learning across b...
Follow
Find
0 views | +0 today
Your new post is loading...
Your new post is loading...
Scooped by Prucia Buscell
Scoop.it!

What is the link between nonviolence and urban ecology ...

What is the link between nonviolence and urban ecology ... | learning across borders | Scoop.it
Wildlife belongs in the city by Crispin Hemson Hemson is the director of the International Centre for Nonviolence, based at the Durban University of Technology, and is also with the Wildlife and Environmental Society of South ...
more...
No comment yet.
Rescooped by Prucia Buscell from Geography Education
Scoop.it!

How architectural innovations migrate across borders

"As the world's cities undergo explosive growth, inequality is intensifying. Wealthy neighborhoods and impoverished slums grow side by side, the gap between them widening. In this eye-opening talk, architect Teddy Cruz asks us to rethink urban development from the bottom up. Sharing lessons from the slums of Tijuana, Cruz explores the creative intelligence of the city's residents and offers a fresh perspective on what we can learn from places of scarcity."


Via Seth Dixon
more...
Seth Dixon's curator insight, April 8, 7:41 AM

As a geographer native to the San Diego region with family on both sides of the border, I found this TED talk very compelling personally, but also rich in geographic themes (city planning, diffusion, governance of space, socioeconomic differences in land use patterns, etc.).  Relations across the border are economic, cultural and political in nature, and the merger of those varied interests have led to an uneven history of both cooperation and separation.  San Diego and Tijuana have more to offer each other than economic markets--the ideas born out of distinct socioeconomic and political contexts can be just what is needed on the other side of the border.


Tagsurban, unit 7 cities, housing, economic, sprawlneighborhood, borders. planning, urban ecology, densityplanning, TED

James Hobson's curator insight, September 23, 11:47 AM

(Mexico topic 2)
I think that elaborating upon border tensions from an artistic viewpoint (or any outside viewpoint for that matter) was an excellent idea. This allows a wider scope of inter-related issues to be examined, which might otherwise not be if left to a purely 'internal' perspective.
I approve of Cruz's way of referring to the Mexican-American border issues as more of a humanitarian issue and less of a physical-border problem. Similarly, I was impressed by his view of immigration as being not just of people, but also of knowledge and culture.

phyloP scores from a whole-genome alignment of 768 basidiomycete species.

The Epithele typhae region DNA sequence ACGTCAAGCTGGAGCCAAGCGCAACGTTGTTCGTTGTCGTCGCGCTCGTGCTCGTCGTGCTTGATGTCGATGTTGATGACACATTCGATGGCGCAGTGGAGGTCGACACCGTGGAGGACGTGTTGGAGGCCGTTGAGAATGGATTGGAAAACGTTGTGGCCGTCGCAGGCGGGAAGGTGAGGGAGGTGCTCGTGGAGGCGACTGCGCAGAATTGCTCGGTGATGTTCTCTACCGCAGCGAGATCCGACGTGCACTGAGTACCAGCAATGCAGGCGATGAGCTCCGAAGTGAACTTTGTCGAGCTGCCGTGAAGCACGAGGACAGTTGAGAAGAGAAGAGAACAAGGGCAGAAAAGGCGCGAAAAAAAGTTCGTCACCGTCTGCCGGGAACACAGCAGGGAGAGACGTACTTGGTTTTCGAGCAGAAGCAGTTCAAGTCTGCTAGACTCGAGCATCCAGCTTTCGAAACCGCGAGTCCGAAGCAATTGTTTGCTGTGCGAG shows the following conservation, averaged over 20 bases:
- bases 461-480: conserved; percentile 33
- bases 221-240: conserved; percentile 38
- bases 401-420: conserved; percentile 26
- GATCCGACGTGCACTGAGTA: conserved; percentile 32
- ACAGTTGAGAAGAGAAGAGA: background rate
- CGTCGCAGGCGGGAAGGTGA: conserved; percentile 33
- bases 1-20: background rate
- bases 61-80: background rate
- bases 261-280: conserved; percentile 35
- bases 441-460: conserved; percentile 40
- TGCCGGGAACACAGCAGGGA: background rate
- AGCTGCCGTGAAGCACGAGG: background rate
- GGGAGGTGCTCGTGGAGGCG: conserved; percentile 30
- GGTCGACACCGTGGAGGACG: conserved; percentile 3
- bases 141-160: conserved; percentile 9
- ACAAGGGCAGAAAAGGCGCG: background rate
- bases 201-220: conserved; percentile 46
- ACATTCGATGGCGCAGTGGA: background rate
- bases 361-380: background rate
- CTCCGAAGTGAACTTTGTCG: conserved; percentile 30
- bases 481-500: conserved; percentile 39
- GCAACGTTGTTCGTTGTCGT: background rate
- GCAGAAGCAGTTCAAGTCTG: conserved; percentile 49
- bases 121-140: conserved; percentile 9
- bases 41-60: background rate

Lastly, I agree with Cruz's belief that there is a lot San Diego can learn from Tijuana in terms of sustainabililty and waste mitigation. My favorite example was that of the used tires as retaining walls: a simple yet environmentally-friendly solution to bettering land use. Ideas such as this have the potential to reduce the rate of urban sprawl (and amounts of waste in the process). Many other examples from his lecture, including the stacking of houses and businesses, reinforce this point as well. In this way, immigration earns a more positive connotation and shows how "twin cities", despite their political differences, can still benefit each other.

Shanelle Zaino's curator insight, October 19, 8:22 PM

A bottom up urbanization is a very descriptive phrase (top down bottom up). Citizens taking control of their environment.

As a person that is from southern California and a native of San Diego this TED talk was very informative. I often have never thought of many of the products that southern Californian's have used being sent over the boarder when they are through. I believe we are a country of consumers and the rate at which we discard "things" is alarming. All too many times people use the mentality of throwing away instead of repairing. In our society it is acceptable to be wasteful. I believe this is something that needs to end. Until the day comes that we do not go to Walmart to purchase something and throw it away a couple months later , it is good to know someone is at least getting some use from it .Taking charge of their environment ,bettering their situation.

Scooped by Prucia Buscell
Scoop.it!

Leaving poor neighborhoods can change a family's perspective ...

Leaving poor neighborhoods can change a family's perspective ... | learning across borders | Scoop.it
Leaving poor neighborhoods can change a family's perspective, study suggests. Program pairs housing vouchers with support to help Baltimore residents feel more comfortable relocating to new homes outside the city.
more...
No comment yet.